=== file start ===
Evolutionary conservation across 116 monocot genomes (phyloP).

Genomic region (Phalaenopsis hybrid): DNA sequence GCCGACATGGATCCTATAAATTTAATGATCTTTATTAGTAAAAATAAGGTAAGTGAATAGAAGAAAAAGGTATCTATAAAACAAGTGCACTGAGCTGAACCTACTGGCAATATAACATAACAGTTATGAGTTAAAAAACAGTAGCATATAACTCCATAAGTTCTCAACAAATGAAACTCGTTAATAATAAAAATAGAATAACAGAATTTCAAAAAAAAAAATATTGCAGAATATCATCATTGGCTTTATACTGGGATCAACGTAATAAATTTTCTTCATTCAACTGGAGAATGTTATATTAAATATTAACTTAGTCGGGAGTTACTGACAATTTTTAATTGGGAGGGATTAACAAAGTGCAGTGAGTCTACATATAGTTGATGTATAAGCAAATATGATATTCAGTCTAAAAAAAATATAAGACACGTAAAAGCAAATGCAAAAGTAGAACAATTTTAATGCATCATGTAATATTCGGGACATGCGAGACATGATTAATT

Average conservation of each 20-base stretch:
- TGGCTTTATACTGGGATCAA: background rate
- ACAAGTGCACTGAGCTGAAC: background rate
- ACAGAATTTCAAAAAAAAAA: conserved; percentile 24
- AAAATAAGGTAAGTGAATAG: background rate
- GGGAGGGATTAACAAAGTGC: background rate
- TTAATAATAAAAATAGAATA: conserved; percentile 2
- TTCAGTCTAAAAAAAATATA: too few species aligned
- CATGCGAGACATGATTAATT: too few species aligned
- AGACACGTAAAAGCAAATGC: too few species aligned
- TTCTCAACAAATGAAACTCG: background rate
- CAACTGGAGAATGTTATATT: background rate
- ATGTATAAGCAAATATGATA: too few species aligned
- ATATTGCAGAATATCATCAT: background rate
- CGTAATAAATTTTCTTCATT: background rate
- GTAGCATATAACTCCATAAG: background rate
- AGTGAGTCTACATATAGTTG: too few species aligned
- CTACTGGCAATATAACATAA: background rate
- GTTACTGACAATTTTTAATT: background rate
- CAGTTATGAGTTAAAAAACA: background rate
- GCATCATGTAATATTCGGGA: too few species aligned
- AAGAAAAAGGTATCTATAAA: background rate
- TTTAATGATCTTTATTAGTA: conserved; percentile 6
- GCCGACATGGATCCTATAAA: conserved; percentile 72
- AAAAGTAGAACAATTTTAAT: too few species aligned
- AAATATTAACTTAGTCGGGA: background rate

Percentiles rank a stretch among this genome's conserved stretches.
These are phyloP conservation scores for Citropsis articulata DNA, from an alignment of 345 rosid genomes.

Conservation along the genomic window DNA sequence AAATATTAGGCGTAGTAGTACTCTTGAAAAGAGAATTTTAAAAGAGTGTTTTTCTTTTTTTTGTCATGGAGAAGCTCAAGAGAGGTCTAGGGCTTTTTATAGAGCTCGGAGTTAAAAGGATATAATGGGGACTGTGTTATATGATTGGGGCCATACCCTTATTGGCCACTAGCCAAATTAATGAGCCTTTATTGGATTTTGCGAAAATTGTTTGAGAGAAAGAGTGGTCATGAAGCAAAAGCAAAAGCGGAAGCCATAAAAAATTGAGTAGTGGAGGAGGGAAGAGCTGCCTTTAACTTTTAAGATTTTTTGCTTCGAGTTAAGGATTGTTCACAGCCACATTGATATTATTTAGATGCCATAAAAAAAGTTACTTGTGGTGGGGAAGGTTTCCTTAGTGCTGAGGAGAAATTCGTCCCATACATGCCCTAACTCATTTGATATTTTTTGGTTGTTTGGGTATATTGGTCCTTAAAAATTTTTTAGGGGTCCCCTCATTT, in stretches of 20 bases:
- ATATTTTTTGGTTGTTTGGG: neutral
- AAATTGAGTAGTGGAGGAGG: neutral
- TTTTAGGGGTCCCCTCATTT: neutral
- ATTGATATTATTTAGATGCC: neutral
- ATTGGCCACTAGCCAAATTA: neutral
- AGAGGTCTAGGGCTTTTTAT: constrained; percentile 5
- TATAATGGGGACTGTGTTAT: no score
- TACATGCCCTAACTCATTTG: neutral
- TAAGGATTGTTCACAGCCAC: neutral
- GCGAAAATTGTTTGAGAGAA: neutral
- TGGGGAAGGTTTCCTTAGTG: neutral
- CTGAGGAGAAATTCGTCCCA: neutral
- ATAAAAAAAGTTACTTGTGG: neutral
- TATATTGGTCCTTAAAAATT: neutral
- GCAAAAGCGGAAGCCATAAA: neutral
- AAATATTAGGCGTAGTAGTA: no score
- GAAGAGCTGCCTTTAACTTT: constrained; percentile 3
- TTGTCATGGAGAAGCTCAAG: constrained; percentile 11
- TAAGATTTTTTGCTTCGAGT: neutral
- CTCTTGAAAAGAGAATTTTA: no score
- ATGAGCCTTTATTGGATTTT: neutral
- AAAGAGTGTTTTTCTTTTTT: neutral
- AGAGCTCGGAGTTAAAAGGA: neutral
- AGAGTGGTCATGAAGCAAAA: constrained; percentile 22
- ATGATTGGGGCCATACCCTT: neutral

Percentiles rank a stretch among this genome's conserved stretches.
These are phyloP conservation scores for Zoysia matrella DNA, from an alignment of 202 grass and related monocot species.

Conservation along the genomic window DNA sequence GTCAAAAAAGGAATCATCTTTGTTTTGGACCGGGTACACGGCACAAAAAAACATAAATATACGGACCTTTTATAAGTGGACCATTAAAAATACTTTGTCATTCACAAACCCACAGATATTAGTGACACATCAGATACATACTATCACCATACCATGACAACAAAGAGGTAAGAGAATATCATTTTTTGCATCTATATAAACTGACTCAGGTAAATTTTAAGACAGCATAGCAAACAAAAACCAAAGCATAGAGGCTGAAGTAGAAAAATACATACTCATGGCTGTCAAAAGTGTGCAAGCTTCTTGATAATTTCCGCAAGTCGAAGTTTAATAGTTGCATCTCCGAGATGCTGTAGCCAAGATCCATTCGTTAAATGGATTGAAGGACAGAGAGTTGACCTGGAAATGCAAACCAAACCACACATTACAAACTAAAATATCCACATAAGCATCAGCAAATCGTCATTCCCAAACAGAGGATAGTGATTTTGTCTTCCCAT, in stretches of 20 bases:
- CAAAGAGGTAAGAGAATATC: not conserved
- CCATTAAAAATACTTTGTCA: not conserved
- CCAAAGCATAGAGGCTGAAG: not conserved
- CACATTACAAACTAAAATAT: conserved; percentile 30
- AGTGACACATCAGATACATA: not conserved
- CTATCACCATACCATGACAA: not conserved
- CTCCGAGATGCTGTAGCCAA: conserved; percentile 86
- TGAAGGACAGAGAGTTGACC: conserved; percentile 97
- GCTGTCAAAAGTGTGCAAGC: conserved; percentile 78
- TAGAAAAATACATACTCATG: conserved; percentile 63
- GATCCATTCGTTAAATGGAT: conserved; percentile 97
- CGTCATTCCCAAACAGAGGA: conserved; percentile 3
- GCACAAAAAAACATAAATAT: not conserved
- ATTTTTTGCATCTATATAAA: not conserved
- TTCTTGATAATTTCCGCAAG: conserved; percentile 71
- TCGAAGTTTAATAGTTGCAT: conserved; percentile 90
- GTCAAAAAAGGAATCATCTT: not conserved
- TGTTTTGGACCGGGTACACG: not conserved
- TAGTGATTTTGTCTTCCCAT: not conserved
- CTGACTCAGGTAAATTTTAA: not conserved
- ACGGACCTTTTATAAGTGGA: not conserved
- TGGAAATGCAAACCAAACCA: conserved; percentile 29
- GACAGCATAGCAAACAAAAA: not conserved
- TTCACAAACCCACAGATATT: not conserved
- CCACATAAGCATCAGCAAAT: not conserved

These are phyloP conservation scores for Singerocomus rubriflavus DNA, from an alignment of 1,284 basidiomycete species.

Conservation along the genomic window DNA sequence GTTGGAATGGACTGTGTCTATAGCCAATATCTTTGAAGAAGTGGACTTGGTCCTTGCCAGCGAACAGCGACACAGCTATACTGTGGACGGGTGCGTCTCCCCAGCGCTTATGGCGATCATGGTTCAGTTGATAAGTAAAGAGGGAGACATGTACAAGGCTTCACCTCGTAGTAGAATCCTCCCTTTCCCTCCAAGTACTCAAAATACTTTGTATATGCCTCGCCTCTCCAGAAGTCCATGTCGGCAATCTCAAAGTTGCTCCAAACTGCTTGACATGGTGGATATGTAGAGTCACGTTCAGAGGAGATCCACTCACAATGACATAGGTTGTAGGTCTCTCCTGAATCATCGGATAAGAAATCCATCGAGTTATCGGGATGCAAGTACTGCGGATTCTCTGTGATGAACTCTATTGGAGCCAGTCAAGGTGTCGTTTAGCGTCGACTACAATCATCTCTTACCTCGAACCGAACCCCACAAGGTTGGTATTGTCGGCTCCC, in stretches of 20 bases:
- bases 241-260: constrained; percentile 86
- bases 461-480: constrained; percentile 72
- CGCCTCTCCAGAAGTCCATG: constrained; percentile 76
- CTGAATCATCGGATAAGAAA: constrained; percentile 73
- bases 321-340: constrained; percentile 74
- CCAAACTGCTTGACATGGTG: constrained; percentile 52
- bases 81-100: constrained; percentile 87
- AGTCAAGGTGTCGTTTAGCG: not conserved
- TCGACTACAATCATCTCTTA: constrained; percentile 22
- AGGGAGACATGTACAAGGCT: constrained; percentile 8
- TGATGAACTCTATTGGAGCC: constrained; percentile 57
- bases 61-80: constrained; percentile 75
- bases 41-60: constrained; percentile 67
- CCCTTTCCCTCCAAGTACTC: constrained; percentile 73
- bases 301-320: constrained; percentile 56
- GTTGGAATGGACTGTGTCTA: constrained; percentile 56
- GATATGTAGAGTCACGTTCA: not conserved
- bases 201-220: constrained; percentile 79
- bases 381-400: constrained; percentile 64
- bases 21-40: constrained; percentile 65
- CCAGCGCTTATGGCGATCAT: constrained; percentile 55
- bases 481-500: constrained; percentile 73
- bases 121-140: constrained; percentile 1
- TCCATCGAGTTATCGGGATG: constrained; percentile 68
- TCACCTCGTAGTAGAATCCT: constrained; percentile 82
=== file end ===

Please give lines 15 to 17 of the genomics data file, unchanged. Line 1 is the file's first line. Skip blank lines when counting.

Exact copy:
- ATGTATAAGCAAATATGATA: too few species aligned
- ATATTGCAGAATATCATCAT: background rate
- CGTAATAAATTTTCTTCATT: background rate